“There’s a story of him writing Tam O’ Shanter in one afternoon. He asked his brother Gilbert to work the farm and in one afternoon he wrote the best poem in history. Gilbert heard Robert laughing loudly as he sat at the banks of the river Nith. He put all he has learned in life into the story, liars, whores, warlocks, witches, ghosts and goblins, the is by far the greatest poem that was ever written.” - Dougie Smith, Falkirk
His writings also have inspired other writers. The novel, “The Catcher in the Rye” was based on the poem, “Comin’ Thro the rye,” and the title of “Of Mice and Men” was taken from Burns’ poem, “To a Mouse.”

Celebrating Burns at a Burns Supper

So, back to the celebrations I mentioned. “Burns Suppers” are held around the world and most all of them, from Edinburgh to Dunedin, Florida – follow the same basic format. For the sake of space I won't include everything that happens at a Burns Supper. But here are a few highlights - I think you will get the picture. 

Usually a Burns Supper starts with a general welcome and announcements, followed with Selkirk Grace:
Some hae meat and canna eat,
And some wad eat that want it,
But we hae meat and we can eat,
Sae let the Lord be thankit.

(I failed to mention that Burns wrote in the language of the time: Auld Scot. Don't even try to understand it. I'm convinced this is the reason they serve Scotch at dinner...) 
Some have food and cannot eat,
And some would eat that lack it,
But we have food and we can eat,
So let God be thanked.

After the grace comes the piping (as in bagpipes) and cutting of the haggis. And to me, this is the best time of the night. Because if you are lucky, you will have someone with a very thick Scottish brogue give Burns's famous, “Address to the Haggis.”  

Fair fa' your honest, sonsie face,
Great chieftain o' the puddin-race!
Aboon them a' ye tak your place,
Painch, tripe, or thairm:
Weel are ye wordy o' a grace
As lang's my arm.

(Needless to say there's more but in the interest of time, space and understanding, I suggest you google the Address to the Haggis. And you'll need a translator for sure.)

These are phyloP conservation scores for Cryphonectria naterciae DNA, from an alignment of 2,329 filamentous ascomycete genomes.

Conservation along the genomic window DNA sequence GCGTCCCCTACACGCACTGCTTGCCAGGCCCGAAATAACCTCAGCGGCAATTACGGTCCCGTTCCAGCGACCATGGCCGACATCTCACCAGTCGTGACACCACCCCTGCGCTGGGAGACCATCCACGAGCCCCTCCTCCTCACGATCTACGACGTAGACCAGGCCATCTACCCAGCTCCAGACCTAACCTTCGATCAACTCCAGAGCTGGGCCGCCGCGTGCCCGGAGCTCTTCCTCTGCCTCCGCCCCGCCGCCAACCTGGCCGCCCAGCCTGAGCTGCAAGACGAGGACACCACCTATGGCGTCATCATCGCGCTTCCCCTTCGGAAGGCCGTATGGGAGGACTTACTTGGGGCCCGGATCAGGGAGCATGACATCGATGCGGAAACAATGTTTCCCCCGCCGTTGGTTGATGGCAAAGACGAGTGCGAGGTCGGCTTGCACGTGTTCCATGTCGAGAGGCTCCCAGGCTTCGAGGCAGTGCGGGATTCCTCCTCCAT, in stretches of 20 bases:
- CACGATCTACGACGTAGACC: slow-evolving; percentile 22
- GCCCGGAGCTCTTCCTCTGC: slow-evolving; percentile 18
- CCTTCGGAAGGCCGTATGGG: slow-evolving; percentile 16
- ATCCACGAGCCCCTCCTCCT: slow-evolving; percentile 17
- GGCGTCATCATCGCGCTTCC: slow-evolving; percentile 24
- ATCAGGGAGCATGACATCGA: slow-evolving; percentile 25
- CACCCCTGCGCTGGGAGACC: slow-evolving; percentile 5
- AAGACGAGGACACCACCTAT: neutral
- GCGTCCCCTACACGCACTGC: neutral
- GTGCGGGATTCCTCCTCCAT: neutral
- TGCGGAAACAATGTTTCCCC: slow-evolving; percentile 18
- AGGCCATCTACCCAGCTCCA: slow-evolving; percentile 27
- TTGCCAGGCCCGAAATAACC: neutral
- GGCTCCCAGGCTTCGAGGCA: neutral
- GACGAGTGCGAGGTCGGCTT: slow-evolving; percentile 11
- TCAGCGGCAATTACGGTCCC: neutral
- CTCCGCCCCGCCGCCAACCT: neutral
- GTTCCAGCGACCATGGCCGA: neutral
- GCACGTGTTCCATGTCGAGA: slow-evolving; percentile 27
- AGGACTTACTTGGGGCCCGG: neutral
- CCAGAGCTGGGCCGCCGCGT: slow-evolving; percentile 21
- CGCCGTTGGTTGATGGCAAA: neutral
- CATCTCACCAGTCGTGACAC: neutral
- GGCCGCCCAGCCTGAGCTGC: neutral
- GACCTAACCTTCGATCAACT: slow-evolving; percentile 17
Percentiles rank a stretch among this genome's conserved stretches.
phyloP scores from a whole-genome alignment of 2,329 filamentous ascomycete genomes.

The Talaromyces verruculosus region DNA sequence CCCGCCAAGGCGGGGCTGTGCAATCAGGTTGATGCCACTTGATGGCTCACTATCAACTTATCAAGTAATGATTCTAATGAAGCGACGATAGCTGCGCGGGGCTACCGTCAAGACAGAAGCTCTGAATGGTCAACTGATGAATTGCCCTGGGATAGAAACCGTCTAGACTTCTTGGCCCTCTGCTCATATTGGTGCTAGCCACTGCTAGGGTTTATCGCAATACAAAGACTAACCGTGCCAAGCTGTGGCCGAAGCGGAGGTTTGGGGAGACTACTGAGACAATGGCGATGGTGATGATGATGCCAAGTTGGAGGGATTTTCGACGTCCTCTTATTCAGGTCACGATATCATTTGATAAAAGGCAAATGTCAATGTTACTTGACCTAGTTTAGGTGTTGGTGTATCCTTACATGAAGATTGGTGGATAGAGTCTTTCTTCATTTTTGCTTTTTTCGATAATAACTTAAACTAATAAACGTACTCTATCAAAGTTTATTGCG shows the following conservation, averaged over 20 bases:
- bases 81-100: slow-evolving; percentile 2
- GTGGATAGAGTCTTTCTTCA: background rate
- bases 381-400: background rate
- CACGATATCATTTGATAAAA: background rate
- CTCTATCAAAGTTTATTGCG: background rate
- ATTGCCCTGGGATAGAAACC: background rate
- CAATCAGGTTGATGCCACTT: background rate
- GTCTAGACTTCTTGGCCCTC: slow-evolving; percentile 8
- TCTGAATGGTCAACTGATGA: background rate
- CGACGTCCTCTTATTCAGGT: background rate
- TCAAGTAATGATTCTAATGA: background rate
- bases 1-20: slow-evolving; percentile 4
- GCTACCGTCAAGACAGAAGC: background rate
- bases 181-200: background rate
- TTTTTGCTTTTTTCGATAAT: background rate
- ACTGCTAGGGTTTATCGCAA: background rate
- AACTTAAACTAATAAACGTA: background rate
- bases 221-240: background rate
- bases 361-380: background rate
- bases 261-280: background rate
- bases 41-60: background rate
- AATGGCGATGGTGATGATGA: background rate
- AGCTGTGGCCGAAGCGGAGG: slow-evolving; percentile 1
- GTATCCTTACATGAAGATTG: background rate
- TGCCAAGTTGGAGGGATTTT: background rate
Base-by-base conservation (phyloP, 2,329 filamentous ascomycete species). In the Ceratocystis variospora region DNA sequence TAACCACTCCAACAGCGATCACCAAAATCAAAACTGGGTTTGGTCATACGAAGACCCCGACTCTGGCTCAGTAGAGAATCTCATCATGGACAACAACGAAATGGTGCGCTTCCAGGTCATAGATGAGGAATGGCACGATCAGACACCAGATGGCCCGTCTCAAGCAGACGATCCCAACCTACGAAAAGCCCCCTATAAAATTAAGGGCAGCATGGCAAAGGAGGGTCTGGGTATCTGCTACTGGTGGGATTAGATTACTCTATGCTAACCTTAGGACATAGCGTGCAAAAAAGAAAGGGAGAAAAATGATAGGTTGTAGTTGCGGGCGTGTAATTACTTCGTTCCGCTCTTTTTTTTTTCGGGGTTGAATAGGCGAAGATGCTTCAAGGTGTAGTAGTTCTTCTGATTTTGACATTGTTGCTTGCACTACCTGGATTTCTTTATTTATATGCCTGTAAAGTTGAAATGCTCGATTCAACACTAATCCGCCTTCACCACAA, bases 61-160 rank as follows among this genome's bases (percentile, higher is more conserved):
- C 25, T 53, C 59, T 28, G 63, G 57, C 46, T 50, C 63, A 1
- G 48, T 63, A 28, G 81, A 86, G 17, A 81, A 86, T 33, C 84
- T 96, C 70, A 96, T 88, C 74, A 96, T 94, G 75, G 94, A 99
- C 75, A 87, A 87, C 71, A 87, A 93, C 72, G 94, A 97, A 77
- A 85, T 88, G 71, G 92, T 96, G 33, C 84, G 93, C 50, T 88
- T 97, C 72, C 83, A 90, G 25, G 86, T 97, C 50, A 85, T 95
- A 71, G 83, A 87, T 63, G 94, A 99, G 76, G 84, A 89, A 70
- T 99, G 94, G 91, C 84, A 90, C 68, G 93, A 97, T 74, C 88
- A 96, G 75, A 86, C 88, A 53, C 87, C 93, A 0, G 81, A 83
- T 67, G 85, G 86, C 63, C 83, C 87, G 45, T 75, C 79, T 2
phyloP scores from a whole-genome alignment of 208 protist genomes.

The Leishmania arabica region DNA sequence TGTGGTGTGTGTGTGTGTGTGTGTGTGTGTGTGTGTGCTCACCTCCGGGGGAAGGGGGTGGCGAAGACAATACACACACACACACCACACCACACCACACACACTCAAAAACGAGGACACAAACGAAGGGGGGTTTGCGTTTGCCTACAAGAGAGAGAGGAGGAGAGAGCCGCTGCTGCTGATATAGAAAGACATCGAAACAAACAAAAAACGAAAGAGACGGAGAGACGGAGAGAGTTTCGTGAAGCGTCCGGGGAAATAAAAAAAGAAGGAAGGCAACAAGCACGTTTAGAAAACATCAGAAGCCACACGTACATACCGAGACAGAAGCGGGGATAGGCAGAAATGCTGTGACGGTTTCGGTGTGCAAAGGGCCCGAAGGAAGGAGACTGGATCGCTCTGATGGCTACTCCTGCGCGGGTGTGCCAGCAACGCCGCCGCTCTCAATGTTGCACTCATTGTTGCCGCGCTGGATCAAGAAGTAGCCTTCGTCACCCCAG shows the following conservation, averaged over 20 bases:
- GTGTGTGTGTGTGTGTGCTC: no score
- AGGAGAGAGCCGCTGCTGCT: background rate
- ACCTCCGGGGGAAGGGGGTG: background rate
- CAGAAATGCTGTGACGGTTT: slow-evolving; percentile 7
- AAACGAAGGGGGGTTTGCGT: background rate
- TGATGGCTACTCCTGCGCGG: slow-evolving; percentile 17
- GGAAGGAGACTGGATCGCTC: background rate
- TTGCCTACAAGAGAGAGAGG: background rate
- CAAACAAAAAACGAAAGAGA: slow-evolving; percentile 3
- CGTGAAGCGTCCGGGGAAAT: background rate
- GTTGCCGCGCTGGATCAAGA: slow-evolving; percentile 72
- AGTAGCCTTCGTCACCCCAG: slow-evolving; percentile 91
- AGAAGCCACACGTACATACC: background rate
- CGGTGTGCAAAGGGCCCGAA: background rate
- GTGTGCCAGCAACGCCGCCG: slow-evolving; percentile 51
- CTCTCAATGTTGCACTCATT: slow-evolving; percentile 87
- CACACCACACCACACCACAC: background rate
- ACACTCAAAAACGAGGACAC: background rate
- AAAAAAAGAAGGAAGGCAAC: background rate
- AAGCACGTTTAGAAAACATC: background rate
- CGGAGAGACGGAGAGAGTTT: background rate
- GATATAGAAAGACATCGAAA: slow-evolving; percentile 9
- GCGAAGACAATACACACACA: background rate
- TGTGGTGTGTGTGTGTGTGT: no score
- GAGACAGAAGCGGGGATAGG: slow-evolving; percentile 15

Then the haggis is cut open and served. It actually tastes better than it looks, really. Think ground beef with a bit of a liver flavor. Okay, it tastes better than it sounds as well. 

At the Burns Supper’s I’ve attended, there is then the “Salute to the Lassies,” given by a man. And then the response by the women, “Salute to the Laddies.” Both or these are typically tongue-in-cheek addresses, cynical and endearing all at the same time.

I'm forever fascinated by the rich depth of Scottish history and tradition.

Robert Burns is just one of the many Scottish contributions to world culture for which we should all be grateful. And I'm proud of those who are of Scottish descent who work hard to carry the stories and traditions forward so that coming generations never forget from whence they came.

Let them all be thankit.

Other Interesting Burns Facts
  • There are more than 50 memorials dedicated to Robert Burns around the world. Excluding religious figures, only Queen Victoria and Christopher Columbus have more dedicated statues.
  • Burns’ skull was bigger than the average man’s. After he died and was buried in St. Michael's Churchyard in Dumfries in 1796, Rabbie’s body was exhumed in 1815 to be placed in a new mausoleum in the town. While the body was above ground, a plaster cast was taken of his skull for study and measured. Forensic experts also recreated a 3D depiction of his face for a STV documentary.
  •  Through his twelve children, Burns has over 600 living descendents today.